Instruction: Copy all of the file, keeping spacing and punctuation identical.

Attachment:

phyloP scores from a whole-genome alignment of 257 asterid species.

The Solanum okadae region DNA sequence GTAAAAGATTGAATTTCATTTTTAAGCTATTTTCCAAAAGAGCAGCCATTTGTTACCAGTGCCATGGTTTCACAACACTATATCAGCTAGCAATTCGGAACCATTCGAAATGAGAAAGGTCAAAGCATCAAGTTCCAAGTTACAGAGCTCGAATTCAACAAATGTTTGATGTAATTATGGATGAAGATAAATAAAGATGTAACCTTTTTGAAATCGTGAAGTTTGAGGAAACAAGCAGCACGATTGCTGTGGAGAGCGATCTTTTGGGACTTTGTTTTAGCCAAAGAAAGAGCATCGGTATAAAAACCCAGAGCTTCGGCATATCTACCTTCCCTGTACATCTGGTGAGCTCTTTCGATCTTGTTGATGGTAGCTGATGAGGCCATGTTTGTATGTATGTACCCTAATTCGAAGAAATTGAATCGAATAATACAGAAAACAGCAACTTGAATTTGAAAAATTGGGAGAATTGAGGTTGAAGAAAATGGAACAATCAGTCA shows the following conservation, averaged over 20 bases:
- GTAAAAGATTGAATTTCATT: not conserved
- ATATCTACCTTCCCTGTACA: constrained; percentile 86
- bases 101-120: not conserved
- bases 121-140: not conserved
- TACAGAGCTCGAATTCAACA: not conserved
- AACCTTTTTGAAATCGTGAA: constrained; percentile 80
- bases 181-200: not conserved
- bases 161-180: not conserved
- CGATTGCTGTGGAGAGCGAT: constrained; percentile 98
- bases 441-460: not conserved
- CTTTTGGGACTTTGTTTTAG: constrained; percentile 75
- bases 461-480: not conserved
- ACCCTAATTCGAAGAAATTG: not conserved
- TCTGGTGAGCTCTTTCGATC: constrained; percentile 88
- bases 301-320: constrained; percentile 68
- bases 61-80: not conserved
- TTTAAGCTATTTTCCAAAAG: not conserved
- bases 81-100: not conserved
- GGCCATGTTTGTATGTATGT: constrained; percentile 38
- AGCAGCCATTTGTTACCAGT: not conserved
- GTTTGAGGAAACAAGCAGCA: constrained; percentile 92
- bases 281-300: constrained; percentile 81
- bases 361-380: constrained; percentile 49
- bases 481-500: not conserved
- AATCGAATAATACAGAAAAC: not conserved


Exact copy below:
phyloP scores from a whole-genome alignment of 257 asterid species.

The Solanum okadae region DNA sequence GTAAAAGATTGAATTTCATTTTTAAGCTATTTTCCAAAAGAGCAGCCATTTGTTACCAGTGCCATGGTTTCACAACACTATATCAGCTAGCAATTCGGAACCATTCGAAATGAGAAAGGTCAAAGCATCAAGTTCCAAGTTACAGAGCTCGAATTCAACAAATGTTTGATGTAATTATGGATGAAGATAAATAAAGATGTAACCTTTTTGAAATCGTGAAGTTTGAGGAAACAAGCAGCACGATTGCTGTGGAGAGCGATCTTTTGGGACTTTGTTTTAGCCAAAGAAAGAGCATCGGTATAAAAACCCAGAGCTTCGGCATATCTACCTTCCCTGTACATCTGGTGAGCTCTTTCGATCTTGTTGATGGTAGCTGATGAGGCCATGTTTGTATGTATGTACCCTAATTCGAAGAAATTGAATCGAATAATACAGAAAACAGCAACTTGAATTTGAAAAATTGGGAGAATTGAGGTTGAAGAAAATGGAACAATCAGTCA shows the following conservation, averaged over 20 bases:
- GTAAAAGATTGAATTTCATT: not conserved
- ATATCTACCTTCCCTGTACA: constrained; percentile 86
- bases 101-120: not conserved
- bases 121-140: not conserved
- TACAGAGCTCGAATTCAACA: not conserved
- AACCTTTTTGAAATCGTGAA: constrained; percentile 80
- bases 181-200: not conserved
- bases 161-180: not conserved
- CGATTGCTGTGGAGAGCGAT: constrained; percentile 98
- bases 441-460: not conserved
- CTTTTGGGACTTTGTTTTAG: constrained; percentile 75
- bases 461-480: not conserved
- ACCCTAATTCGAAGAAATTG: not conserved
- TCTGGTGAGCTCTTTCGATC: constrained; percentile 88
- bases 301-320: constrained; percentile 68
- bases 61-80: not conserved
- TTTAAGCTATTTTCCAAAAG: not conserved
- bases 81-100: not conserved
- GGCCATGTTTGTATGTATGT: constrained; percentile 38
- AGCAGCCATTTGTTACCAGT: not conserved
- GTTTGAGGAAACAAGCAGCA: constrained; percentile 92
- bases 281-300: constrained; percentile 81
- bases 361-380: constrained; percentile 49
- bases 481-500: not conserved
- AATCGAATAATACAGAAAAC: not conserved